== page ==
The Help Desk: A life of (true) crime

Every Friday, Cienna Madrid offers solutions to life’s most vexing literary problems. Do you need a book recommendation to send your worst cousin on her birthday? Is it okay to read erotica on public transit? Cienna can help. Send your questions to

Dear Cienna,

My wife is a true crime junkie. She started with Ann Rule when she was a teenager and now she'll read anything about a serial killer that she can get her hands on. Like, the more deranged and gross the crimes, the more into it she is.

She's super-sweet. She had your stereotypical suburban Redmond childhood. The closest she's ever been to a crime is that time the wind pulled a popsicle wrapper out of my hand and out the car window on the highway, making her an accessory to littering.

I'm starting to wonder if this true crime obsession is healthy. Sometimes she has nightmares, and sometimes she gets herself worked up over sounds in the night. It's not out of hand, but I worry all this murder and mayhem is having a cumulative effect on her psyche.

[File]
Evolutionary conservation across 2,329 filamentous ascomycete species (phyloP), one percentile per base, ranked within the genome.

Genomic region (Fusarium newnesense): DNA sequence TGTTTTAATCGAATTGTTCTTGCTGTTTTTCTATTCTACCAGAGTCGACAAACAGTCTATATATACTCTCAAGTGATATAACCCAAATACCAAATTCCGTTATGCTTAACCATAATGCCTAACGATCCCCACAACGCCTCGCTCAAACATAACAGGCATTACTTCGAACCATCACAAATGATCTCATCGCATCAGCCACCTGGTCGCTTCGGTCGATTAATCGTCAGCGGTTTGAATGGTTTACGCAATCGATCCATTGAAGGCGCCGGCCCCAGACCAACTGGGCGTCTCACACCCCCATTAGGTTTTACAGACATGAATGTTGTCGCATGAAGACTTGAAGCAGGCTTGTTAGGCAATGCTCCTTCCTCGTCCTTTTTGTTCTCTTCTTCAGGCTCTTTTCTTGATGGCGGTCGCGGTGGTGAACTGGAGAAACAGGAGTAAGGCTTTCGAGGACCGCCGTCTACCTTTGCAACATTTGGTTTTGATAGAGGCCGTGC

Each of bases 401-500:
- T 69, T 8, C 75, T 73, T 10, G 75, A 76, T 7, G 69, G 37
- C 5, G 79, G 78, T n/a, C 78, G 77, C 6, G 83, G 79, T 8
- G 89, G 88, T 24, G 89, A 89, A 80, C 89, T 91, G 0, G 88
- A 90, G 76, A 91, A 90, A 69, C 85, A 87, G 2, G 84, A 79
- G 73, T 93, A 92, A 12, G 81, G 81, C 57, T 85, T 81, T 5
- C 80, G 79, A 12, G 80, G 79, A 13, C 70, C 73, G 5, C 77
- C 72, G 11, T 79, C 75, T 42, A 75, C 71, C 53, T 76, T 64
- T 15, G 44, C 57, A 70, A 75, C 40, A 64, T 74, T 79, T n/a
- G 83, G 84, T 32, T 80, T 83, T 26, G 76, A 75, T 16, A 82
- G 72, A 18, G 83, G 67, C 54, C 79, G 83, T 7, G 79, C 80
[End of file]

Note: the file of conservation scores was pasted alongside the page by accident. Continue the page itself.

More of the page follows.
When I bring it up, she says I'm worrying about nothing, and that true crime is her release valve — how she blows off steam. What do you think about true crime?

Erik, Admiral

Dear Erik,

Although I live in a state where child marriage is still legal and flourishing, I assume you're married to an adult woman? If that's the case – if she's your partner and not a sex-obliged ward you bought at a middle school auction – then your role is to rub her back and mind your business, not police her entertainment. It could be that reading the regular ol' news about the koala-burning, hate-criming shitbasket of a world we live in is giving her nightmares. It could be that reading true crime is her coping mechanism.

I do like the genre. Studies show women especially respond it, perhaps to puzzle of how each crime is executed and criminal caught, or perhaps as an ancient survival mechanism to avoid becoming the next victim. All I know for certain is that I find it to be grotesquely empowering, like receiving a dose of bloodthirst on loan. When I look at a man afterward, I think: "I hope you don't make me make hamburger out of your man parts," because like most of modern civil society, I am eager to blame the victim.

Then I think: "But if you do, what condiments should I use?"

If you want to make your wife happy, introduce her to Snapped. Sadly, it is not a book series, but it is a true crime experience produced for the modern day woman.